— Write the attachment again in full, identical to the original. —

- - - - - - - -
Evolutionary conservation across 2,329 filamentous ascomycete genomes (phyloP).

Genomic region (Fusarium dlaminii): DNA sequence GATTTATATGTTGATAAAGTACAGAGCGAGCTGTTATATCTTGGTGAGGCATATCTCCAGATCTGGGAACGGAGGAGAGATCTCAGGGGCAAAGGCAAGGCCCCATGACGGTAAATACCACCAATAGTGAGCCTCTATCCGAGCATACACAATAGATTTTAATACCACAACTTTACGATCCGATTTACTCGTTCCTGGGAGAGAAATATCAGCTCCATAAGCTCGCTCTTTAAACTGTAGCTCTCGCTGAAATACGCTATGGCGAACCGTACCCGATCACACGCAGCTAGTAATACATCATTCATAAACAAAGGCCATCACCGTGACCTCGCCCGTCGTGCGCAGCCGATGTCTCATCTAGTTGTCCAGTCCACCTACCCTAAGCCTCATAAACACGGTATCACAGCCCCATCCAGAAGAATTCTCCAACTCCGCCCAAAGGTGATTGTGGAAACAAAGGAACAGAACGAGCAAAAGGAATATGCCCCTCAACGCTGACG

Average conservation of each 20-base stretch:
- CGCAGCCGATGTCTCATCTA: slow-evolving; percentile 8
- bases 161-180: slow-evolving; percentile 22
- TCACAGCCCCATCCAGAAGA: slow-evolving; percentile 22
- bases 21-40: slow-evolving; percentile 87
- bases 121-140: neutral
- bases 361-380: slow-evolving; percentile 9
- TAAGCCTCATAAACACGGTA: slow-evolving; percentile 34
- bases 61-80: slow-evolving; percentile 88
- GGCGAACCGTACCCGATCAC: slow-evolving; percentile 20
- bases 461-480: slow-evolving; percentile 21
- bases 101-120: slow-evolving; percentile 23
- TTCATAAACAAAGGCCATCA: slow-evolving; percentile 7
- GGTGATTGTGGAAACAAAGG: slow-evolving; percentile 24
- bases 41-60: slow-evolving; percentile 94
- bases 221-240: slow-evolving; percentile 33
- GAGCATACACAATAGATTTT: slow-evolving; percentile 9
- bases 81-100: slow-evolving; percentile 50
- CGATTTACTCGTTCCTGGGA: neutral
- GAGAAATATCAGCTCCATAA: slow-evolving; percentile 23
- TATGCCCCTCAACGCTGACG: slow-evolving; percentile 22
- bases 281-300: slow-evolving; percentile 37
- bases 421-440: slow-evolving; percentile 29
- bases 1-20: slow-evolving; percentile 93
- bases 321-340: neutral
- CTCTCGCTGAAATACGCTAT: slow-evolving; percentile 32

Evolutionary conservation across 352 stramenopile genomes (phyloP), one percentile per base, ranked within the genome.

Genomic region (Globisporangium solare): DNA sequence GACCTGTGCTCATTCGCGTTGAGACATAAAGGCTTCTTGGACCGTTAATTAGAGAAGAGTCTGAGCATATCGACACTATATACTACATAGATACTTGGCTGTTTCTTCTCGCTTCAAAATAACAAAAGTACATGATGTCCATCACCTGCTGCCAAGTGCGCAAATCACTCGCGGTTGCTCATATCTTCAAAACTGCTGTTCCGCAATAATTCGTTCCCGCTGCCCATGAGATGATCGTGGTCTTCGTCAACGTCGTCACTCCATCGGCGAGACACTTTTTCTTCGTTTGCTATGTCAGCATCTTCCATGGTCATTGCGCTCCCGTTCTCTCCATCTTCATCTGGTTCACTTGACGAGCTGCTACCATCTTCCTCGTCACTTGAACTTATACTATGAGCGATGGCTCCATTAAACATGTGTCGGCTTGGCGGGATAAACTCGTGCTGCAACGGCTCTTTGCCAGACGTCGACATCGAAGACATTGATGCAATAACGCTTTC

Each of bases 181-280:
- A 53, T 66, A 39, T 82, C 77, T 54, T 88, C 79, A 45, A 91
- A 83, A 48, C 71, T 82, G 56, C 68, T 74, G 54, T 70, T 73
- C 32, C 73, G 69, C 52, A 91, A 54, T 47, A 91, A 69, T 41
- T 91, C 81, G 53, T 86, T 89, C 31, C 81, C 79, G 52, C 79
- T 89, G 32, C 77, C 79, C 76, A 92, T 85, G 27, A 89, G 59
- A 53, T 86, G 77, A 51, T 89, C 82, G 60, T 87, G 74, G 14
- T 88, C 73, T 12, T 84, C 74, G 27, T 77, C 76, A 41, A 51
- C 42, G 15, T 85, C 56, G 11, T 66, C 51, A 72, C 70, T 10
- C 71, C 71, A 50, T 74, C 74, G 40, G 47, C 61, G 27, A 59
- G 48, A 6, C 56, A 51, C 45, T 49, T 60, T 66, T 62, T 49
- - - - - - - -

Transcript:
Evolutionary conservation across 2,329 filamentous ascomycete genomes (phyloP).

Genomic region (Fusarium dlaminii): DNA sequence GATTTATATGTTGATAAAGTACAGAGCGAGCTGTTATATCTTGGTGAGGCATATCTCCAGATCTGGGAACGGAGGAGAGATCTCAGGGGCAAAGGCAAGGCCCCATGACGGTAAATACCACCAATAGTGAGCCTCTATCCGAGCATACACAATAGATTTTAATACCACAACTTTACGATCCGATTTACTCGTTCCTGGGAGAGAAATATCAGCTCCATAAGCTCGCTCTTTAAACTGTAGCTCTCGCTGAAATACGCTATGGCGAACCGTACCCGATCACACGCAGCTAGTAATACATCATTCATAAACAAAGGCCATCACCGTGACCTCGCCCGTCGTGCGCAGCCGATGTCTCATCTAGTTGTCCAGTCCACCTACCCTAAGCCTCATAAACACGGTATCACAGCCCCATCCAGAAGAATTCTCCAACTCCGCCCAAAGGTGATTGTGGAAACAAAGGAACAGAACGAGCAAAAGGAATATGCCCCTCAACGCTGACG

Average conservation of each 20-base stretch:
- CGCAGCCGATGTCTCATCTA: slow-evolving; percentile 8
- bases 161-180: slow-evolving; percentile 22
- TCACAGCCCCATCCAGAAGA: slow-evolving; percentile 22
- bases 21-40: slow-evolving; percentile 87
- bases 121-140: neutral
- bases 361-380: slow-evolving; percentile 9
- TAAGCCTCATAAACACGGTA: slow-evolving; percentile 34
- bases 61-80: slow-evolving; percentile 88
- GGCGAACCGTACCCGATCAC: slow-evolving; percentile 20
- bases 461-480: slow-evolving; percentile 21
- bases 101-120: slow-evolving; percentile 23
- TTCATAAACAAAGGCCATCA: slow-evolving; percentile 7
- GGTGATTGTGGAAACAAAGG: slow-evolving; percentile 24
- bases 41-60: slow-evolving; percentile 94
- bases 221-240: slow-evolving; percentile 33
- GAGCATACACAATAGATTTT: slow-evolving; percentile 9
- bases 81-100: slow-evolving; percentile 50
- CGATTTACTCGTTCCTGGGA: neutral
- GAGAAATATCAGCTCCATAA: slow-evolving; percentile 23
- TATGCCCCTCAACGCTGACG: slow-evolving; percentile 22
- bases 281-300: slow-evolving; percentile 37
- bases 421-440: slow-evolving; percentile 29
- bases 1-20: slow-evolving; percentile 93
- bases 321-340: neutral
- CTCTCGCTGAAATACGCTAT: slow-evolving; percentile 32

Evolutionary conservation across 352 stramenopile genomes (phyloP), one percentile per base, ranked within the genome.

Genomic region (Globisporangium solare): DNA sequence GACCTGTGCTCATTCGCGTTGAGACATAAAGGCTTCTTGGACCGTTAATTAGAGAAGAGTCTGAGCATATCGACACTATATACTACATAGATACTTGGCTGTTTCTTCTCGCTTCAAAATAACAAAAGTACATGATGTCCATCACCTGCTGCCAAGTGCGCAAATCACTCGCGGTTGCTCATATCTTCAAAACTGCTGTTCCGCAATAATTCGTTCCCGCTGCCCATGAGATGATCGTGGTCTTCGTCAACGTCGTCACTCCATCGGCGAGACACTTTTTCTTCGTTTGCTATGTCAGCATCTTCCATGGTCATTGCGCTCCCGTTCTCTCCATCTTCATCTGGTTCACTTGACGAGCTGCTACCATCTTCCTCGTCACTTGAACTTATACTATGAGCGATGGCTCCATTAAACATGTGTCGGCTTGGCGGGATAAACTCGTGCTGCAACGGCTCTTTGCCAGACGTCGACATCGAAGACATTGATGCAATAACGCTTTC

Each of bases 181-280:
- A 53, T 66, A 39, T 82, C 77, T 54, T 88, C 79, A 45, A 91
- A 83, A 48, C 71, T 82, G 56, C 68, T 74, G 54, T 70, T 73
- C 32, C 73, G 69, C 52, A 91, A 54, T 47, A 91, A 69, T 41
- T 91, C 81, G 53, T 86, T 89, C 31, C 81, C 79, G 52, C 79
- T 89, G 32, C 77, C 79, C 76, A 92, T 85, G 27, A 89, G 59
- A 53, T 86, G 77, A 51, T 89, C 82, G 60, T 87, G 74, G 14
- T 88, C 73, T 12, T 84, C 74, G 27, T 77, C 76, A 41, A 51
- C 42, G 15, T 85, C 56, G 11, T 66, C 51, A 72, C 70, T 10
- C 71, C 71, A 50, T 74, C 74, G 40, G 47, C 61, G 27, A 59
- G 48, A 6, C 56, A 51, C 45, T 49, T 60, T 66, T 62, T 49